One Flew Over the Cuckoo's Nest

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Themes and Colors
Sanity v. Insanity Theme Icon
Institutional Control vs. Human Dignity Theme Icon
Social Pressure and Shame Theme Icon
The Combine: Machine, Nature, and Man Theme Icon
Emasculation and Sexuality Theme Icon
LitCharts assigns a color and icon to each theme in One Flew Over the Cuckoo's Nest, which you can use to track the themes throughout the work.
Social Pressure and Shame Theme Icon

Randle McMurphy is shocked to learn that there are more men on the psych ward who are voluntarily committed than those, like him, who have been committed by the state. Dale Harding, for instance, is so ashamed of his homosexuality that he chooses to commit himself to a mental asylum to escape the shame he feels around his wife. Billy Bibbit is in his early thirties, but he has become so infantilized and reliant on his mother’s acceptance and approval that he is paralyzed by the thought of being with another woman, or of his mother finding out anything about him that would lessen her esteem of him (e.g. when he sleeps with Candy and blames the events on McMurphy and the rest of the men).

The novels makes it clear that many of these men are holding themselves back from living freely because they are terrified of how they will be received by the general population for their behaviors. Not fitting in because of sexual orientation, ethnic background, infantilization—no matter what it is, the men fear what makes them different and would rather hide from society than face its judgment of them. The judgments about what constitutes normal or abnormal behavior, about what is shameful and what is not, are decided by the few in positions of institutional power, but their influence and legitimacy gives their views—however wrong or right—the ability to become the definition of what is Normal in society. For most of these men, they simply cannot deal with the shame of not fitting into what is conventionally normal until McMurphy helps them to recognize their own internal dignity and self-worth, to reconnect with themselves in a way that is unaffected by society's perception of them.

Social Pressure and Shame ThemeTracker

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Social Pressure and Shame Quotes in One Flew Over the Cuckoo's Nest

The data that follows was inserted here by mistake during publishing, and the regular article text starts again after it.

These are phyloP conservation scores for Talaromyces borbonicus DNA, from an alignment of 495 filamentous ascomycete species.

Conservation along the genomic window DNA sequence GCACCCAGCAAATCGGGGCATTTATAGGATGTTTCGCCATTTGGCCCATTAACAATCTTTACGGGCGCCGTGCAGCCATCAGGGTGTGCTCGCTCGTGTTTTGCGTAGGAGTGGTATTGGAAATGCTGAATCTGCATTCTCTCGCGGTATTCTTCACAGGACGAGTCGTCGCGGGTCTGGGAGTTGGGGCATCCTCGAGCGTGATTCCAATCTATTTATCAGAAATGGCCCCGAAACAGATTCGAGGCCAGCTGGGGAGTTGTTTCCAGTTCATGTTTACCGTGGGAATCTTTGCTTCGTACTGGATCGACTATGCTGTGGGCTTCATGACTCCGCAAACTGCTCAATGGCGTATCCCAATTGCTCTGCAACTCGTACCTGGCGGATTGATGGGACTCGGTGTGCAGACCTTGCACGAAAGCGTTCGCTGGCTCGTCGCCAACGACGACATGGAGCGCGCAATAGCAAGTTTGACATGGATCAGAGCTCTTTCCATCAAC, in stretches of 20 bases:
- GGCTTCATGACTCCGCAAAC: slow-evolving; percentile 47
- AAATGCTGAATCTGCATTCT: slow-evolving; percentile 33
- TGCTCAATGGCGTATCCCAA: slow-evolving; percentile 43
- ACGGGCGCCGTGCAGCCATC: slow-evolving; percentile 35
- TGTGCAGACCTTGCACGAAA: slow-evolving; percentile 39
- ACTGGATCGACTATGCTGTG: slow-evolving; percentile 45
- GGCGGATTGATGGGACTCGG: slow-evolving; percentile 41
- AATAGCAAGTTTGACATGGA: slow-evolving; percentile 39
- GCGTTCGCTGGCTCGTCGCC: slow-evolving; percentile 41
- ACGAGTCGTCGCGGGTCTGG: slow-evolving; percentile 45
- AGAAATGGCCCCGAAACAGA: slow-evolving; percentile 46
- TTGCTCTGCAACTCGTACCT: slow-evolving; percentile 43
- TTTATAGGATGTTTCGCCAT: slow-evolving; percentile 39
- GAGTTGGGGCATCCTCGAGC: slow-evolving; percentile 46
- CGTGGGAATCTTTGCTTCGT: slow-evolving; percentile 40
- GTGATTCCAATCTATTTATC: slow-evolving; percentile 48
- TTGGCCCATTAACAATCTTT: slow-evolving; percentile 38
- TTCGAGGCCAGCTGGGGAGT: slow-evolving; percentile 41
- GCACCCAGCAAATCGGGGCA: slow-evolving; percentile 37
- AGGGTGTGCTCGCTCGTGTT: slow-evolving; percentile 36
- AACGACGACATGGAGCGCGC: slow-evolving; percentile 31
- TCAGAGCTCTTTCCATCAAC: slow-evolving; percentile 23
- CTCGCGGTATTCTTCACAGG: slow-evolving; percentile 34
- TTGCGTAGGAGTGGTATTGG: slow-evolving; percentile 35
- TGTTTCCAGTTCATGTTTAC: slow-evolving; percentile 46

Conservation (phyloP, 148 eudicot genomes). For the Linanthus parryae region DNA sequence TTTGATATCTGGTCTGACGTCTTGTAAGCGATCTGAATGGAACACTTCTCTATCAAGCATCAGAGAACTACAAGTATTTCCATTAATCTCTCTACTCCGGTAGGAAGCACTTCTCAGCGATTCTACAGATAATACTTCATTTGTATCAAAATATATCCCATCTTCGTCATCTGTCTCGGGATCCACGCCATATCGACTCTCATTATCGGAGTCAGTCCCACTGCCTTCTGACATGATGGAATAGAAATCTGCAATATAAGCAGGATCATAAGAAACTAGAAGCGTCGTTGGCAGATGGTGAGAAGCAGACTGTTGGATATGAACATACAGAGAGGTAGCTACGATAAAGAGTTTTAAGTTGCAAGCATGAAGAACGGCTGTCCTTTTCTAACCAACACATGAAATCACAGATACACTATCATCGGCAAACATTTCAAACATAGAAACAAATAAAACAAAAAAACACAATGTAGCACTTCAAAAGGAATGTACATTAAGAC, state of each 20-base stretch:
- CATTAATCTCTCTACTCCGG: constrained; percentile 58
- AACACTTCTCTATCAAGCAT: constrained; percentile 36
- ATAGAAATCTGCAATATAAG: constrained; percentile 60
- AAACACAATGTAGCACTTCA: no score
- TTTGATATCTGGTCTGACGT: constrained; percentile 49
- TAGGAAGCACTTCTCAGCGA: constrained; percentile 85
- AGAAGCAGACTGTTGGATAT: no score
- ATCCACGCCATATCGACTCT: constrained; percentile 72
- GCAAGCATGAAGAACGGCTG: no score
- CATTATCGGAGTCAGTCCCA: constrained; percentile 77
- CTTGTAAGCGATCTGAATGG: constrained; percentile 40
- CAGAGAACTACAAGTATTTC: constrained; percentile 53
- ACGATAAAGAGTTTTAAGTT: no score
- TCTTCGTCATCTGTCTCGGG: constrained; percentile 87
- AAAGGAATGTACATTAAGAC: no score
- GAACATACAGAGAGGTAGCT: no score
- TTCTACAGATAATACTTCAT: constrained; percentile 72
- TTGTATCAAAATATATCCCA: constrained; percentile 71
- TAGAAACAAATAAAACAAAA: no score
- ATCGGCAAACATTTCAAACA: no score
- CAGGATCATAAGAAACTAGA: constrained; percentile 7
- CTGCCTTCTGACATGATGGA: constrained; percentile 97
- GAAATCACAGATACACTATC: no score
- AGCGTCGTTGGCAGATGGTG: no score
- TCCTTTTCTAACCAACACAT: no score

Below you will find the important quotes in One Flew Over the Cuckoo's Nest related to the theme of Social Pressure and Shame.
Part One Quotes

Across the room from the Acutes are the culls of the Combine’s product, the Chronics. Not in the hospital, these, to get fixed, but just to keep them from walking around the streets giving the product a bad name. Chronics are in for good, the staff concedes. Chronics are divided into Walkers like me, can still get around if you keep them fed, and Wheelers and Vegetables. What the Chronics are—or most of us—are machines with flaws inside that can’t be repaired, flaws born in, or flaws beat in over so many years of the guy running head-on into solid things that by the time the hospital found him he was bleeding rust in some vacant lot.

Related Characters: Chief Bromden (speaker)
Page Number: 14-15
Explanation and Analysis:

In this opening description of a mental hospital, Chief Bromden describes a surreal, infernal room. The room is full of mental patients, some of them incapable of walking or talking; some, like Bromden, perfectly capable. As Bromden sees it, everyone in the mental hospital is, in some fundamental way, broken. Like everyone else in the modern world, the mental patients are manufactured by a mysterious force (essentially society) called the Combine--the only difference between a mental patient and a normal member of society is that hospital patients need to be repaired or at least kept off the streets.